pre-install.php- runs before extension files are copied. This script makes sure that the system meets the extension’s requirements. Extension files are not available at this stage.
post-install.php- runs after extension files are copied. This script prepares the system for the installation of the extension. Using this script, you can create databases or prepare the necessary directory structure.
pre-uninstall.php- runs before the removal of an extension. This script helps remove files used by the extension - databases, templates, user content.
If a script exits with a non-zero status, the current action is interrupted with an error. The script output will be displayed to the Plesk administrator as an error message.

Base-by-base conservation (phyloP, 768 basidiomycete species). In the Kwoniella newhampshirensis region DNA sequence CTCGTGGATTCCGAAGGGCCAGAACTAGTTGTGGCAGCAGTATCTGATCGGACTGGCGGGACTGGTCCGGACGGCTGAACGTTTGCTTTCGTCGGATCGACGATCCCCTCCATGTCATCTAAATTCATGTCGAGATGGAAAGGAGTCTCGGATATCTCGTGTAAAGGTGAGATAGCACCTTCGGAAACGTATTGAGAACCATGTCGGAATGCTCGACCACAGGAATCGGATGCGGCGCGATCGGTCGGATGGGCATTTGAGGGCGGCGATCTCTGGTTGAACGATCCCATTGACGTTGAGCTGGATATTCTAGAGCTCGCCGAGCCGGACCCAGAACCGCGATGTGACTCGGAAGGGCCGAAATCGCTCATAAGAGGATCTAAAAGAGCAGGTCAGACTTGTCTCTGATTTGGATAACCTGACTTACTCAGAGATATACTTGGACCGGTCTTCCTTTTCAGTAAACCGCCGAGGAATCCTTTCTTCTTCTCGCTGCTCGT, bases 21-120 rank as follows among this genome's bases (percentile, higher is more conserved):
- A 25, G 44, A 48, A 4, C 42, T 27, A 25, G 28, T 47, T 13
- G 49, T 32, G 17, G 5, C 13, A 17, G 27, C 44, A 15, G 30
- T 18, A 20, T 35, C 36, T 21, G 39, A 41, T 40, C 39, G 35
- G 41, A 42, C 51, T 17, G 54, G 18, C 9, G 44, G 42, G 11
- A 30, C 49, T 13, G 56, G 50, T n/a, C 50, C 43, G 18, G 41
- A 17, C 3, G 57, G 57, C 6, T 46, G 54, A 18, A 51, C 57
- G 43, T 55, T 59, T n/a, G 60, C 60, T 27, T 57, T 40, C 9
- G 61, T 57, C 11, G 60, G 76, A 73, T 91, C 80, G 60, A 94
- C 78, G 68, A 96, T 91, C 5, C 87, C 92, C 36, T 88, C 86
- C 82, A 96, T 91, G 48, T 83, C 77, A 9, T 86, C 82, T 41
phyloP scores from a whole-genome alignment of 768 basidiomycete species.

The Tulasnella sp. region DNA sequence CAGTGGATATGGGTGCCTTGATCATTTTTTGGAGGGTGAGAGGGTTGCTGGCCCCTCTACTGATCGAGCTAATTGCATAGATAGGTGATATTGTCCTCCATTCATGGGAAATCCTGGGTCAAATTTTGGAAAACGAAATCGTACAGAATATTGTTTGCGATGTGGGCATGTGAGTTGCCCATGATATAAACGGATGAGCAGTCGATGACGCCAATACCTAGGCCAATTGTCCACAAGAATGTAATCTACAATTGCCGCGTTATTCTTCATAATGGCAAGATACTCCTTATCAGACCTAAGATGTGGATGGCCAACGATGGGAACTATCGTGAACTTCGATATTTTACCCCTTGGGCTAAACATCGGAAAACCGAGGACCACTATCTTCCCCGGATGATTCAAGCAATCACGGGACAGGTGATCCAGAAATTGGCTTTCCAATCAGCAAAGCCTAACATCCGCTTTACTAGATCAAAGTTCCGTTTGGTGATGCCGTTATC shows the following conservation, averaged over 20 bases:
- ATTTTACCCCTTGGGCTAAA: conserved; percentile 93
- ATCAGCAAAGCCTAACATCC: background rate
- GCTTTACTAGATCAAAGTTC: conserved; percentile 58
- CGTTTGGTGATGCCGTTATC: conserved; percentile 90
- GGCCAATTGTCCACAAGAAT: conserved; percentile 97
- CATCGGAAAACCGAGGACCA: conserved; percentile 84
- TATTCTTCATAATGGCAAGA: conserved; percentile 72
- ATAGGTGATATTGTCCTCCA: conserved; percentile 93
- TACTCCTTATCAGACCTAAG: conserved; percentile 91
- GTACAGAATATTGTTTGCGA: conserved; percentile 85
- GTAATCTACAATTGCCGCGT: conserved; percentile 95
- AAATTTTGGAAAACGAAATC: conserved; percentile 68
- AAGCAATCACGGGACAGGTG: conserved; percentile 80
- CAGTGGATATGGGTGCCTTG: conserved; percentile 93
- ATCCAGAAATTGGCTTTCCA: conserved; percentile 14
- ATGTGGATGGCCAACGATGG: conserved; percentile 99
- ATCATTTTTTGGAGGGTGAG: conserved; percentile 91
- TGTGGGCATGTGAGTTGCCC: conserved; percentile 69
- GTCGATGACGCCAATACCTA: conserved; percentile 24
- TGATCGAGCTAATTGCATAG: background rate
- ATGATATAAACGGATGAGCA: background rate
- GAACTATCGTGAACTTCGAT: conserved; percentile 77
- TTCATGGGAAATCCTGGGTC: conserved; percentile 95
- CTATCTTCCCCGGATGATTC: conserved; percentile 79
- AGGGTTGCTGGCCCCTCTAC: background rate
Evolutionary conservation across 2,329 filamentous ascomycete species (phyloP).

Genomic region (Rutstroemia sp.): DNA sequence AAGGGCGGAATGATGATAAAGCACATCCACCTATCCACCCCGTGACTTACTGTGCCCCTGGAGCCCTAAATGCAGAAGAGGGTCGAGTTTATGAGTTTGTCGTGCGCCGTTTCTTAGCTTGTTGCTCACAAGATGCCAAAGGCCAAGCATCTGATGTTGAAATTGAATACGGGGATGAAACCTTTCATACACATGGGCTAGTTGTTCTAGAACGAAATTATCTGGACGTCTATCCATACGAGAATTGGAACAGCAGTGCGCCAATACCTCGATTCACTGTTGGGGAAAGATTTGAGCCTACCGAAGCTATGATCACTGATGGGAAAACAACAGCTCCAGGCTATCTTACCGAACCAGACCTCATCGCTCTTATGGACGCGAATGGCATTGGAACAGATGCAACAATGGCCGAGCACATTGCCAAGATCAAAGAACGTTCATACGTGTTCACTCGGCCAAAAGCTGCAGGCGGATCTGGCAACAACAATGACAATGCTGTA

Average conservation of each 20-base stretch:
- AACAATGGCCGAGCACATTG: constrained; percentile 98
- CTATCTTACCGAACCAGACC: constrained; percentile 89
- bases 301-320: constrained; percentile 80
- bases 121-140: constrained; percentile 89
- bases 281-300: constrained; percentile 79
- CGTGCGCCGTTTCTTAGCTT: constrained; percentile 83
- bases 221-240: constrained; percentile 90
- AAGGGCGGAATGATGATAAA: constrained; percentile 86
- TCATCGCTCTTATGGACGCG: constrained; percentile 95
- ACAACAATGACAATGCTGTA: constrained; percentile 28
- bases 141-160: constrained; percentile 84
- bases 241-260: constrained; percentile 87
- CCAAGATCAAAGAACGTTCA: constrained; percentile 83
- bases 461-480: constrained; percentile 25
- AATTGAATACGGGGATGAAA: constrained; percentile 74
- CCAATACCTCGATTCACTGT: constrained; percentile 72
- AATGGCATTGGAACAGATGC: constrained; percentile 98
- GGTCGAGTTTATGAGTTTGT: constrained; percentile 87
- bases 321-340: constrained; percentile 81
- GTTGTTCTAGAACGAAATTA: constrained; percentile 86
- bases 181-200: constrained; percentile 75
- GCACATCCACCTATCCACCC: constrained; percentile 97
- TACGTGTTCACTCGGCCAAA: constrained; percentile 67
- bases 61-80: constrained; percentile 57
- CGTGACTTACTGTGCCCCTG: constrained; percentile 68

This directory should contain scripts that require elevated privileges during execution.
The directory for storing data used by the extension, for example, SQLite databases.
During the extension installation, the contents of this directory are extracted to
PRODUCT_ROOT_D/var/modules/EXTENSION_ID/. This directory is not removed when upgrading an extension.
A file that describes an extension,
meta.xml, can look as follows:
<?xml version="1.0"?> <module> <id>test-extension</id> <name>Test extension</name> <description>Add description here...</description> <version>1.0</version> <release>1</release> <vendor>Plesk</vendor> <url>http://your-company-web-site</url> <plesk_min_version>12.5.0</plesk_min_version> </module>
The description of the available elements within the module node is as follows: